Wines of Spain: New and Recent Releases, Part 1

by Ian D’Agata

If you thought Italy was complicated, when it comes to wine, Spain isn’t exactly a walk in the park either. Happily, however, the country does not (yet) produce myriad wines from myriad grape varieties like the Italians do, so wrapping one head’s around Spanish wines turns out to be easier than it first appears. A certain love for foreign languages will undoubtedly help in knowing and understanding what it is you are drinking (which is always nice); taking a shine to technical terms describing the many different age categories of red wines made helps too, but for the most part getting a hang of Spanish wine isn’t as difficult as it might at first appear.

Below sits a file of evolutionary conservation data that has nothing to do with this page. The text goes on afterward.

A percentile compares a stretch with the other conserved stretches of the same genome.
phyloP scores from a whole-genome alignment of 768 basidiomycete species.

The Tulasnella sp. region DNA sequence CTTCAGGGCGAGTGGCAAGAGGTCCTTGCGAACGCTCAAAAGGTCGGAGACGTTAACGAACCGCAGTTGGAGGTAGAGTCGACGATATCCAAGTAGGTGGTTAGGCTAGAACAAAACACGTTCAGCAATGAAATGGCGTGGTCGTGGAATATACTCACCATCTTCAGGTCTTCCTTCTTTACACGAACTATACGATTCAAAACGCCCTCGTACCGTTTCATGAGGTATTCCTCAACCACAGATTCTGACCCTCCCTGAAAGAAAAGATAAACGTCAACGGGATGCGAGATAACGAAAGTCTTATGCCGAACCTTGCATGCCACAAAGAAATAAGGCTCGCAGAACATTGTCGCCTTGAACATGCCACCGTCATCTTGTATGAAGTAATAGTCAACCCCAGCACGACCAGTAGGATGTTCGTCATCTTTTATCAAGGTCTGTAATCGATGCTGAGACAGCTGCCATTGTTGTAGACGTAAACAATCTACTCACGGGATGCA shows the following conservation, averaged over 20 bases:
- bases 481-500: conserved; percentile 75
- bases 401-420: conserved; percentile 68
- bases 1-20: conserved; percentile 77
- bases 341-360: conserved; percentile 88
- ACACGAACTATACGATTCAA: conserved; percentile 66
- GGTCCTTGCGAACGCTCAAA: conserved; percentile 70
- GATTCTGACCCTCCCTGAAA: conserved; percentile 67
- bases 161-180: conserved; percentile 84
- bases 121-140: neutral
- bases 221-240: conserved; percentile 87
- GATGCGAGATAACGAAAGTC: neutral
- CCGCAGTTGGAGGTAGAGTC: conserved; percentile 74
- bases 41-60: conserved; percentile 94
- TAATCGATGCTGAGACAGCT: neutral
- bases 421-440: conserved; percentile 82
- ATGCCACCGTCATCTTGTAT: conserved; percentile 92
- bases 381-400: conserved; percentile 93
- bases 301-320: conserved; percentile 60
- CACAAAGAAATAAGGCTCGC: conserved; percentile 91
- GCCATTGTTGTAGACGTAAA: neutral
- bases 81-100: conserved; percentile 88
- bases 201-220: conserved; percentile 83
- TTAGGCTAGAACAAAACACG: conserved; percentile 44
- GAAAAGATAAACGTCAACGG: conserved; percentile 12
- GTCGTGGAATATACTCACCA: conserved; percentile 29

And it really is good to get to know Spain and its wines: I mean, the country is absolutely gorgeous, with two of the world’s most interesting cosmopolitan cities in lively, rambl-ing (literally) Barcelona and princely (literally again: or royally, if you prefer) and stately Madrid, but in Granada and Sevilla, Spain also boasts two of the world’s most romantic cities as well. The food is spectacular of course, as attested by the many Spanish or Spanish-influenced Latino restaurants springing up all over the world at what seems like break-neck speed. And the wines are of course more than just a little interesting: no more over-oaked and oxidized before even going into bottle, the reds and the whites of Spain, not to mention the many sparklers, pinks and sweet wines, offer something for everyone. And besides, any country that can make wines as unique and delicious as those of Andalucía (Sherry!) and the Canary Islands deserves a place in the sun.